Mitigate extreme weather

Departments - Straight Talk | Honest insights from an IGC expert

5 easy, Earth-friendly lawn and gardening practices that can help your customers make a difference.

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March 20, 2019

Composting is still a mystery to many homeowners. They need step-by-step instructions and easy-to-use compost bins to get them actively composting. .
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Weather is rarely a mild event here in Texas. More like a wide-swinging pendulum that hits extremes on either end of its journey. That said, there’s no denying the extremes are getting more extreme. Hot is getting hotter, cold is getting colder, and it doesn’t seem to just rain anymore — it floods. Storms don’t just blow through anymore — they rage.

No matter where you live, you’re no doubt seeing significant weather changes and extremes due to climate change.

What does this mean for gardeners and your green industry business? Mandatory adaptation. We’re all going to need to be more Earth-conscious in our gardening and business practices if we have any hope of keeping what we have now. But it’s easy to get overwhelmed and discouraged when you don’t know where to start.

Consider creating quick tips for your customers that outline specific Earth-friendly practices and products that are simple to understand and execute. Here are a few of my top tips to get you started:

1. Start with soil

Improving soil health and reducing erosion (stabilizing soil) should be a top priority for gardeners and green industry pros alike. Rebuilding soil microfauna and flora by adding organic matter and encouraging good aeration is a good place to start. Healthy aerated soil can better sustain healthy stands of trees, shrubs, and lawns to reduce erosion and mitigate water runoff (a huge source of water waste in urban environments). Discourage bare soil in urban environments. Plant something!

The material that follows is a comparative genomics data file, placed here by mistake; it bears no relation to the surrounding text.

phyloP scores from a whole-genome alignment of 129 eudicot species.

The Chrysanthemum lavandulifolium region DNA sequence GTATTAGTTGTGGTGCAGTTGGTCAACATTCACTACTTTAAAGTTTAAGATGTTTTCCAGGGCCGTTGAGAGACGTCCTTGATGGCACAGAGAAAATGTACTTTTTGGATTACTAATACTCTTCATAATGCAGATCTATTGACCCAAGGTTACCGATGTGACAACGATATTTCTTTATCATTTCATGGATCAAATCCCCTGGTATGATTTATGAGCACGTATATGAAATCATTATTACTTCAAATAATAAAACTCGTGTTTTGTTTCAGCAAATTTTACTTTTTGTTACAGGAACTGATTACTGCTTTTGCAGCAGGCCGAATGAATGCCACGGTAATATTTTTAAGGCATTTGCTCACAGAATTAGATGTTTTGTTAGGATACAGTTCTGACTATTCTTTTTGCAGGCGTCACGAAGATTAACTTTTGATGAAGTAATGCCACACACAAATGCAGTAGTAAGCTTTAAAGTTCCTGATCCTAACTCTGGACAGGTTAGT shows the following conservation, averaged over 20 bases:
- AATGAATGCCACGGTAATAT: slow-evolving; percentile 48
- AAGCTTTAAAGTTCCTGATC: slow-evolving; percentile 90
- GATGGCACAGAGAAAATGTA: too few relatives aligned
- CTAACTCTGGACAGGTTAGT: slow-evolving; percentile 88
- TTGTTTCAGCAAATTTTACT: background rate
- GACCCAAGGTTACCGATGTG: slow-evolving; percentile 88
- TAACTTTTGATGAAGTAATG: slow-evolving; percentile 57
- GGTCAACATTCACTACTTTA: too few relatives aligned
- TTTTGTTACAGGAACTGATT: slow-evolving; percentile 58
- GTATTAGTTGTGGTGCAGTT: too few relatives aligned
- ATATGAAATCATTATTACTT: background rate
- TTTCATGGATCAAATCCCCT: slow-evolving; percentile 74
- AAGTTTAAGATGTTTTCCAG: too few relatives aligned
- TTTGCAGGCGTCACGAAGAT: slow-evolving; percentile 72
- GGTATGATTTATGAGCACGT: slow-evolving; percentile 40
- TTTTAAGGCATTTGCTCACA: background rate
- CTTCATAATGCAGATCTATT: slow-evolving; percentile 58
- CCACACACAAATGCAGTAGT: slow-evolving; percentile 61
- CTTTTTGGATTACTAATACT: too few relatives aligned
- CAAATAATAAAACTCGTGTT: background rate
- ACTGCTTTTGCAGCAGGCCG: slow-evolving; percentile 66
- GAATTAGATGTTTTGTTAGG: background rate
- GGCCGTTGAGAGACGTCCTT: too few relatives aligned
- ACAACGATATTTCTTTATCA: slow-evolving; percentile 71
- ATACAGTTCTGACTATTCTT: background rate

Using cover crops in veggie beds and landscape beds is another great way to protect and build soil health. Most cover crops are very easy to grow — you just need to have the right seed at the right time — and know when to turn plants under into the soil as agreen manure.

Teach customers that in order to feed your plants, you need to feed the soil first.

2. Cut the gas

I hate leaf blowers with a passion. They are horrible noise and air polluters. As an industry insider who has run plenty of maintenance activities directly, blowers are often a crutch for landscape maintenance employees looking to fill time. They are used too often and for too long, for tasks that should instead require a little bit of elbow grease. Add gas mowers and weed-eaters, and you have a recipe for out of control air (and noise) pollution. Homeowners just copy what they see us doing.

Sure, power tools have their place. But leaf blowers used in landscape beds do terrible damage to plants and the soil. They can severely compact soil and expose plant roots. Use them on hardscape surfaces but reduce or restrict their use in areas with soil.

While you won’t eliminate your carbon footprint by switching to electric blowers and mowers, you can significantly reduce air pollution and noise pollution. I’ve been testing and using electric and battery-operated tools for years, and I can say that the ones on the market now will get the job done – much more quietly – for your retail customers. Eco-friendly power garden tools (and good old manual tools) are still a niche category, but one that is prime for the IGC target customer.